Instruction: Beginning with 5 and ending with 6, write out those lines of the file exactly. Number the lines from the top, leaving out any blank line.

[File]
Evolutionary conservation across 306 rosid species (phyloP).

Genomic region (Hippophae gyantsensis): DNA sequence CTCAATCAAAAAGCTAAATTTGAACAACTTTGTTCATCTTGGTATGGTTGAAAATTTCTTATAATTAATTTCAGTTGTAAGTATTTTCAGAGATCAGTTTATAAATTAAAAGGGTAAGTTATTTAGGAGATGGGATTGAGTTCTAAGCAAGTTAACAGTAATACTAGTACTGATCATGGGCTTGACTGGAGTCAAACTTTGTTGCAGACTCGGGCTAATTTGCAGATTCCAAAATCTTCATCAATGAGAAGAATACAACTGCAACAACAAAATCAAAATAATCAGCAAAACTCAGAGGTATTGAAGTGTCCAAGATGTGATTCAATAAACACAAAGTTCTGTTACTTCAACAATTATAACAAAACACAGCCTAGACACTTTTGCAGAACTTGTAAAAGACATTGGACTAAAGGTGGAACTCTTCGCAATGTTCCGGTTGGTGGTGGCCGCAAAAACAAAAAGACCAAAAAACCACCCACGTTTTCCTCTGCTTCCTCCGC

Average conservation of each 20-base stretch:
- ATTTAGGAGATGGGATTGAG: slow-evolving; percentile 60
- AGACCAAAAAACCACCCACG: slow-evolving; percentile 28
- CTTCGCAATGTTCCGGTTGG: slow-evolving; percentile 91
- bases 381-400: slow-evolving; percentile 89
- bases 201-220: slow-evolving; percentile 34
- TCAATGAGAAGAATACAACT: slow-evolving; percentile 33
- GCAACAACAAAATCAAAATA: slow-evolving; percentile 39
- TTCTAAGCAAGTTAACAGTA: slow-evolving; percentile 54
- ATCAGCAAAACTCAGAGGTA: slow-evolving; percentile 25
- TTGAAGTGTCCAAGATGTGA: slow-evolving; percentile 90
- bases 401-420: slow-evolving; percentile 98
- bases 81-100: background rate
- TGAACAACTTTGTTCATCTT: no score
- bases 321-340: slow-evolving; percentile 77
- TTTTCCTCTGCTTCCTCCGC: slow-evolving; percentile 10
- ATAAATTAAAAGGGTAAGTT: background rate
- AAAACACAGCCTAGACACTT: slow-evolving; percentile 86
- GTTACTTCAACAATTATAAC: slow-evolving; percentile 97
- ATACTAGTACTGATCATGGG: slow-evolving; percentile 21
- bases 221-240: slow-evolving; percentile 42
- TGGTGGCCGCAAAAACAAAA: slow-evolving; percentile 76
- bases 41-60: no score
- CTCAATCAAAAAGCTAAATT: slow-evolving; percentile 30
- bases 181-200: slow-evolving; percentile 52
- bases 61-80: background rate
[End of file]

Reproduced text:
- AGACCAAAAAACCACCCACG: slow-evolving; percentile 28
- CTTCGCAATGTTCCGGTTGG: slow-evolving; percentile 91